The United States Senate refused to ratify the nuclear test ban treaty, an initiative to limit the spread of nuclear weapons worldwide. Senator Joseph Biden (Dem – Delaware) called the vote “disastrous” noting that it would be difficult for the U.S. to negotiate other arms control treaties; “This is about ending the regime of arms control.”
It seems if the United States is really serious about ending arms proliferation, then maybe it ought to stop selling and trading arms to the tune of $10.78 billion per year.
There’s an air of supreme hypocrisy hovering over Washington D.C. – as if that were something unusual. Why did a joint House-Senate conference committee just last week, maneuver to reopen arms sales to India and Pakistan, two very dangerous nations that conducted nuclear tests last year then nearly fought a war over Kashmir this year?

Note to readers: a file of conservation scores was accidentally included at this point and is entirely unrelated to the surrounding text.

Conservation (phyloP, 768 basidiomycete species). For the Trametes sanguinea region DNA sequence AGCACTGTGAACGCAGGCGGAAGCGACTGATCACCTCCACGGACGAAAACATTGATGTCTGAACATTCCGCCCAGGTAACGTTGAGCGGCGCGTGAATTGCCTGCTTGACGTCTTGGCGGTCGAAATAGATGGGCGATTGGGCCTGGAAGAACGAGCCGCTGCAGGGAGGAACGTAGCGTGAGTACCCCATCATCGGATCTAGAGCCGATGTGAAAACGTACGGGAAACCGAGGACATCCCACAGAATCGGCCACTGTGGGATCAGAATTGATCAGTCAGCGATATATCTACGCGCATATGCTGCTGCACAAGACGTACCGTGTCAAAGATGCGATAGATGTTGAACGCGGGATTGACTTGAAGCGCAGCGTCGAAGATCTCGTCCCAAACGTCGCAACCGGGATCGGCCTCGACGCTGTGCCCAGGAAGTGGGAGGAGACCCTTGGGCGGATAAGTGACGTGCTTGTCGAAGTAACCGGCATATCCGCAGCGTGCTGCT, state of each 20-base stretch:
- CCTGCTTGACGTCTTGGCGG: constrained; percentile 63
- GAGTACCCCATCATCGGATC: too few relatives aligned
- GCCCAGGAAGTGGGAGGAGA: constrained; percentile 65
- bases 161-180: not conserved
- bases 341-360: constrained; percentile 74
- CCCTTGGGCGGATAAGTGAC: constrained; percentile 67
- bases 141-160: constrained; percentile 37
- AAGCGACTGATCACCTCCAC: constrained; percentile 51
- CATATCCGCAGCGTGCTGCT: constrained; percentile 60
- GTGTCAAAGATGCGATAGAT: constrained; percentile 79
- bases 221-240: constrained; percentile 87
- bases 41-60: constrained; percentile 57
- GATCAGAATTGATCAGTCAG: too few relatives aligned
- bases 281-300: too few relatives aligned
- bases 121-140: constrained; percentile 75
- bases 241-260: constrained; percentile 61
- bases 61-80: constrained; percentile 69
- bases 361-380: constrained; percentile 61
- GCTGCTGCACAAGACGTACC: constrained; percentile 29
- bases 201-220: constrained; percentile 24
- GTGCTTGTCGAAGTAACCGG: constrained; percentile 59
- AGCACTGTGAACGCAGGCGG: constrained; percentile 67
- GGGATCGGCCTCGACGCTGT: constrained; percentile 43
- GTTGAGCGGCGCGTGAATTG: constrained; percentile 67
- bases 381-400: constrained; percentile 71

The United States is the largest supplier of arms. If you added up the totals of all the other nations supplying weapons around the world, that figure still wouldn’t readh the $53.9 billion that the U.S. sold from 1994 through 1998.
How on earth does the U.S. reconcile arms control with massive ongoing arms sales? Chalmers Johnson of the Japan Policy Research Institute said the “system amounts to military socialism…Many of these arms sales are designed to keep people employed. We’re not a force for spreading peace around the world today, we’re a force for spreading arms.”
The Clinton administration now wants to sell arms to Latin America. the excuse? The region is now made up of mucho democratic governments, so it’s safer. We sell huge amounts of arms to Saudi Arabia. The excuse? This undemocratic nation survives in the unstable dangerous atmosphere of the Middle East.
What’s it all mean? We sell arms to anyone and everyone at any time we deem financially desirable. The buck does not stop here! (original post Oct.15, 1999)